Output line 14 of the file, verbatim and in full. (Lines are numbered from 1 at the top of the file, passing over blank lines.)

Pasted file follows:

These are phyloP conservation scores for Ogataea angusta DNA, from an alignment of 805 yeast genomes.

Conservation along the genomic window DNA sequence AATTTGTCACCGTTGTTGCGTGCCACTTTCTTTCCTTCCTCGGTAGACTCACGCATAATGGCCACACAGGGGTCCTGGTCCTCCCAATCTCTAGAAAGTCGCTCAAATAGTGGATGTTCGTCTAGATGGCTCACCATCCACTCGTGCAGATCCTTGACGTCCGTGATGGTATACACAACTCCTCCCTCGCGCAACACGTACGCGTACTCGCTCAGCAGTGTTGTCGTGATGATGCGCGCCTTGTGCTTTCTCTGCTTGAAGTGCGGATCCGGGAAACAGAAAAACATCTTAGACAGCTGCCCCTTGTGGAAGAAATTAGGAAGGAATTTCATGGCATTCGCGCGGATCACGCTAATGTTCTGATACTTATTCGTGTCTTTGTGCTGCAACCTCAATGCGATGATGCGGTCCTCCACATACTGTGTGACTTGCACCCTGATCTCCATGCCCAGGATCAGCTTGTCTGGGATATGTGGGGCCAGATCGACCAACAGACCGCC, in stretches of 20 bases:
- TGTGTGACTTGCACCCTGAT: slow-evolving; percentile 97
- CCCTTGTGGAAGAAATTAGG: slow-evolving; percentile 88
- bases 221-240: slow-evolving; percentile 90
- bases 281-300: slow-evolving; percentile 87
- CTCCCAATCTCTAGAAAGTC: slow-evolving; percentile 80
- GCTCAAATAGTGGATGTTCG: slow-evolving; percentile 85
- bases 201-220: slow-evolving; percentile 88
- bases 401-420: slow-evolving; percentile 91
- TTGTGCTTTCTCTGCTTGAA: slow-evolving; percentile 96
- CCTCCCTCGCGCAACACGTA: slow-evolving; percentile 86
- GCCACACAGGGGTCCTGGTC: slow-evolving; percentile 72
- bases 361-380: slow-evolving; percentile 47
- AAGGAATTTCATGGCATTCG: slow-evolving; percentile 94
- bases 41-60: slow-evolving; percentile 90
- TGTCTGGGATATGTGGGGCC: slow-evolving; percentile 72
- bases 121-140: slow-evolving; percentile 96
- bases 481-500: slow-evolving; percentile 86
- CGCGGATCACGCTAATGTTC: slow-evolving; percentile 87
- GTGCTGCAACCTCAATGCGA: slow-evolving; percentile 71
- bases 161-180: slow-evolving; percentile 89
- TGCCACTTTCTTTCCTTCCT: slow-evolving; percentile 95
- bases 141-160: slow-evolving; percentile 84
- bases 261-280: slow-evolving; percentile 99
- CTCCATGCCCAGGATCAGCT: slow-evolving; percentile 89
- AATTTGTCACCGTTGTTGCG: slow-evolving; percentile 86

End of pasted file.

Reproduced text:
- bases 361-380: slow-evolving; percentile 47